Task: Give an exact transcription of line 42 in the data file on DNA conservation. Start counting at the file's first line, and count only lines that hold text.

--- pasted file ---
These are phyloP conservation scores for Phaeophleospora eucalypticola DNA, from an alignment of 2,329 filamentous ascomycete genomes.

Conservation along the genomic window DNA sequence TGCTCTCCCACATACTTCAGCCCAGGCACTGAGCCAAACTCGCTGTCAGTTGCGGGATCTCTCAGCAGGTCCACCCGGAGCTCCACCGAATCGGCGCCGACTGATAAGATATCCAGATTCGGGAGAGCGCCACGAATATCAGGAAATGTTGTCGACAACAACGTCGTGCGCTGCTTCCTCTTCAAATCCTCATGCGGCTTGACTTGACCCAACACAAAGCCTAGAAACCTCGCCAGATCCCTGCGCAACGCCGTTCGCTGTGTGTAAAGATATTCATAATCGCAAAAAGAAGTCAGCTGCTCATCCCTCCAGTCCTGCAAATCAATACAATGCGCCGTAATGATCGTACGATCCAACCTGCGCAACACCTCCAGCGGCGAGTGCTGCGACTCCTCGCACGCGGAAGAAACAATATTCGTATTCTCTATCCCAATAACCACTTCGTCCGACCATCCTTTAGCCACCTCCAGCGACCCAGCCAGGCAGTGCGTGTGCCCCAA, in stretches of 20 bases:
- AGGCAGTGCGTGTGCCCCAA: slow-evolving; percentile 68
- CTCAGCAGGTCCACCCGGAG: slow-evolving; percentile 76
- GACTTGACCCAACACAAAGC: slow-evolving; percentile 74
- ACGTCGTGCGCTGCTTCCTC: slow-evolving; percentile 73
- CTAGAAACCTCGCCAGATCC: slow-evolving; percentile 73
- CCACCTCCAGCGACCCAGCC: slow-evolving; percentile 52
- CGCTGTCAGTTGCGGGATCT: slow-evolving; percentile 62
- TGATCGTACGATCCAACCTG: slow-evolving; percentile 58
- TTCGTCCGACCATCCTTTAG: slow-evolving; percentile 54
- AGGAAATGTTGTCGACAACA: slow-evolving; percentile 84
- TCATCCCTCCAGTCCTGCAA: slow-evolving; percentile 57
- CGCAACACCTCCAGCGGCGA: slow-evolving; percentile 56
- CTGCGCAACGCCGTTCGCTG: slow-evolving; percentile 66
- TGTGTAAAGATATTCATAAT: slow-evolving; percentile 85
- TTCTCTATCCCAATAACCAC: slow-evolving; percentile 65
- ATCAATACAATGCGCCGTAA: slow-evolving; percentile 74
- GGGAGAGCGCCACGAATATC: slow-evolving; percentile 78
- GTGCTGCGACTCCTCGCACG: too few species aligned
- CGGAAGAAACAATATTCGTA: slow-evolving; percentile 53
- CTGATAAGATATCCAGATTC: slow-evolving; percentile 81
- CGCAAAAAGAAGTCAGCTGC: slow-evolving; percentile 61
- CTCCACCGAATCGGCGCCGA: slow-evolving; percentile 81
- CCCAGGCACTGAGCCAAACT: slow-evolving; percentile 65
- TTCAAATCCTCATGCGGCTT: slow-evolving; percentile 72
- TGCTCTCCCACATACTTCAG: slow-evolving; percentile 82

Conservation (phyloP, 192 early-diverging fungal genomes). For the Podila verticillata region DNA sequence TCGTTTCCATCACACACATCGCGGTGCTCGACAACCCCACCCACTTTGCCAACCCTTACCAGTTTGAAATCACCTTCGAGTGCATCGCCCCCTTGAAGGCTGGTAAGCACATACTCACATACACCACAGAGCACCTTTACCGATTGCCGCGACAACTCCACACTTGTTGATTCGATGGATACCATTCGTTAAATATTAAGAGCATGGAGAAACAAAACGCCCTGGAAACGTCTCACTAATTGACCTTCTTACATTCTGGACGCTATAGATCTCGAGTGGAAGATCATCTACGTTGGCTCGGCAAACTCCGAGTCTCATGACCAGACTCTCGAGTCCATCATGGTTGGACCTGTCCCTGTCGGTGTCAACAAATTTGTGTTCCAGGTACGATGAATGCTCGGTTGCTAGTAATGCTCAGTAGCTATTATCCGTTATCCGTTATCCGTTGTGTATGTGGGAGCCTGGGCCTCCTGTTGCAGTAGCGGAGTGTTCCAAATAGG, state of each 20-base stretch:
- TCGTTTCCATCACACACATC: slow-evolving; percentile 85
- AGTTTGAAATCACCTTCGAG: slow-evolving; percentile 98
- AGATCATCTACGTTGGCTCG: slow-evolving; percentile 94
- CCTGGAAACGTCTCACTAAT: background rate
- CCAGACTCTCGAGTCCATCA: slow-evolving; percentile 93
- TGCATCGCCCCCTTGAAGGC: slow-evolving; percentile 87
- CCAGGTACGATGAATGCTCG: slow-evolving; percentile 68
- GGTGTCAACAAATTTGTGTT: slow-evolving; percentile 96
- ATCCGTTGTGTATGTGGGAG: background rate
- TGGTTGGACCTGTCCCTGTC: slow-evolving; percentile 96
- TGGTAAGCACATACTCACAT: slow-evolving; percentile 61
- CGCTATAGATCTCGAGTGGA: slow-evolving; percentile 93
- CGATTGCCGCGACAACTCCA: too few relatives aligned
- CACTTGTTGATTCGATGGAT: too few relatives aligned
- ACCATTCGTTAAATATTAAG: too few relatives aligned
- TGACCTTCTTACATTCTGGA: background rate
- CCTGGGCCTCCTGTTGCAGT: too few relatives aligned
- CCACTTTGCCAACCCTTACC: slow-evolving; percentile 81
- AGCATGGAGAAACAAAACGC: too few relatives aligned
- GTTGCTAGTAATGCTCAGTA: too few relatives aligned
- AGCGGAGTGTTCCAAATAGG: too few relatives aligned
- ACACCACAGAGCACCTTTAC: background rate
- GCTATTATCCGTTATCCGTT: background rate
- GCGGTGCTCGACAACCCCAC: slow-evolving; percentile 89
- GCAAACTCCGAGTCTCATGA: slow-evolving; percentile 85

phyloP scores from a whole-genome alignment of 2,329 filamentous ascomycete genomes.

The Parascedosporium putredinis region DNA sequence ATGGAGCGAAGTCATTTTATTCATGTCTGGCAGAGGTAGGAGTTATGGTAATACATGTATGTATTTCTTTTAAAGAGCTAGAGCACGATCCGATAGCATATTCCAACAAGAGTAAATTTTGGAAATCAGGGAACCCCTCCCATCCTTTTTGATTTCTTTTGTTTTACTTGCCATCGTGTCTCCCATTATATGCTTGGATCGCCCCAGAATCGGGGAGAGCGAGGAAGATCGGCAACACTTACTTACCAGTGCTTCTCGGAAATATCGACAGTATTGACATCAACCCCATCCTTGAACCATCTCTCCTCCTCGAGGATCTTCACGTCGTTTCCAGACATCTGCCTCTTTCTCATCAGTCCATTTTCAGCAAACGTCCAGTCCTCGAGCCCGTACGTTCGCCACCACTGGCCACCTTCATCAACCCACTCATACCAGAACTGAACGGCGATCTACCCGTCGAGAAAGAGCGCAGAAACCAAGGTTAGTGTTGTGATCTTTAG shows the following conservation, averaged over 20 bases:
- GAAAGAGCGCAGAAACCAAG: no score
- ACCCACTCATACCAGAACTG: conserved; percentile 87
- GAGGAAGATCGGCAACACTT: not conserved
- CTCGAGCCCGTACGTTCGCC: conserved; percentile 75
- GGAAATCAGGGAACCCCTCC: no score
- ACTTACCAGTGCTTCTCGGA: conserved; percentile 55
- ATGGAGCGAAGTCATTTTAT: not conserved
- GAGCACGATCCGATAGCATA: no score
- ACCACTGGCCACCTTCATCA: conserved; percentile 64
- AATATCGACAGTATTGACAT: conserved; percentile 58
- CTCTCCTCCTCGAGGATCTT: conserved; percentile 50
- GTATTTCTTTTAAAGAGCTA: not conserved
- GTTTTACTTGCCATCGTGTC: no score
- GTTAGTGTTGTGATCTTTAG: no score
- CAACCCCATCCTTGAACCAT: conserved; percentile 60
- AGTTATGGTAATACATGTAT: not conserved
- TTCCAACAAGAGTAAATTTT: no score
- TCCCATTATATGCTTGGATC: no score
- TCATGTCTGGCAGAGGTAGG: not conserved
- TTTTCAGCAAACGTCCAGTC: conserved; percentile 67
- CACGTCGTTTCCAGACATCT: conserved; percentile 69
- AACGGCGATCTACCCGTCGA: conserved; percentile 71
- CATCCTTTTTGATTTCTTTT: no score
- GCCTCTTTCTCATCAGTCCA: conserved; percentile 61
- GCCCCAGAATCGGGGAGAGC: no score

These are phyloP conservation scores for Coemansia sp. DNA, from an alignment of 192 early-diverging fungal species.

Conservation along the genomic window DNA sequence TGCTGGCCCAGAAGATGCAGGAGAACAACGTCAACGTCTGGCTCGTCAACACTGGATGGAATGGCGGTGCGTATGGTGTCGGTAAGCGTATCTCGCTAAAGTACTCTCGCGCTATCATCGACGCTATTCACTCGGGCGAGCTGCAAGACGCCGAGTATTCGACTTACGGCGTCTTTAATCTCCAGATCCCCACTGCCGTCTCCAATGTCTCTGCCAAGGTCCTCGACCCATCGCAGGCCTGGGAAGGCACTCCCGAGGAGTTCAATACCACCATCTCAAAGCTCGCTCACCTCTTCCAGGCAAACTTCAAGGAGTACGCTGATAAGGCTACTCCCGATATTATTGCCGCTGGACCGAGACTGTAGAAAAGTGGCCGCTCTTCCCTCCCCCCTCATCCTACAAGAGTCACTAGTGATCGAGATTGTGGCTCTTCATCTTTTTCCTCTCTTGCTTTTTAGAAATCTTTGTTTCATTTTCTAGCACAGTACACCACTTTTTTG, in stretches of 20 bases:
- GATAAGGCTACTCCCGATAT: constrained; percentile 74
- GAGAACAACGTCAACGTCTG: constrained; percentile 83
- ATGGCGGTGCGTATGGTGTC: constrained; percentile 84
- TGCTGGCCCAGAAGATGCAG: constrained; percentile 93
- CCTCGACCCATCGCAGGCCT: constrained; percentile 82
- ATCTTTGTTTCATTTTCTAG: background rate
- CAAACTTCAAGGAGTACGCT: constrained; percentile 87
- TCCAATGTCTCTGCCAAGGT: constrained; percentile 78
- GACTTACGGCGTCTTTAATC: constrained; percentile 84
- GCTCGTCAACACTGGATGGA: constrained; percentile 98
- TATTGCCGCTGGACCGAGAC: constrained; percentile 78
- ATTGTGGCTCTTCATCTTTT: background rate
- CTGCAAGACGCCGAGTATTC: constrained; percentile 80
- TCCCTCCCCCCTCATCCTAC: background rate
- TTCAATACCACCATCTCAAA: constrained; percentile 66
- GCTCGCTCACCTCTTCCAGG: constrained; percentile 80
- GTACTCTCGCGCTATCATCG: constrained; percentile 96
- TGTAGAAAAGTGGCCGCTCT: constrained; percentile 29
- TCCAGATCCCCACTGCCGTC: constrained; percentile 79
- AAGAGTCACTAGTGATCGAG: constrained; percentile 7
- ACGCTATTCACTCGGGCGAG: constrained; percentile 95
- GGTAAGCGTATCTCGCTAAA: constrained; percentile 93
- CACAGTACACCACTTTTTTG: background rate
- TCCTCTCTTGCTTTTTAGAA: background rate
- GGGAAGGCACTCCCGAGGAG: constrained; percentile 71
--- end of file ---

- CACTTGTTGATTCGATGGAT: too few relatives aligned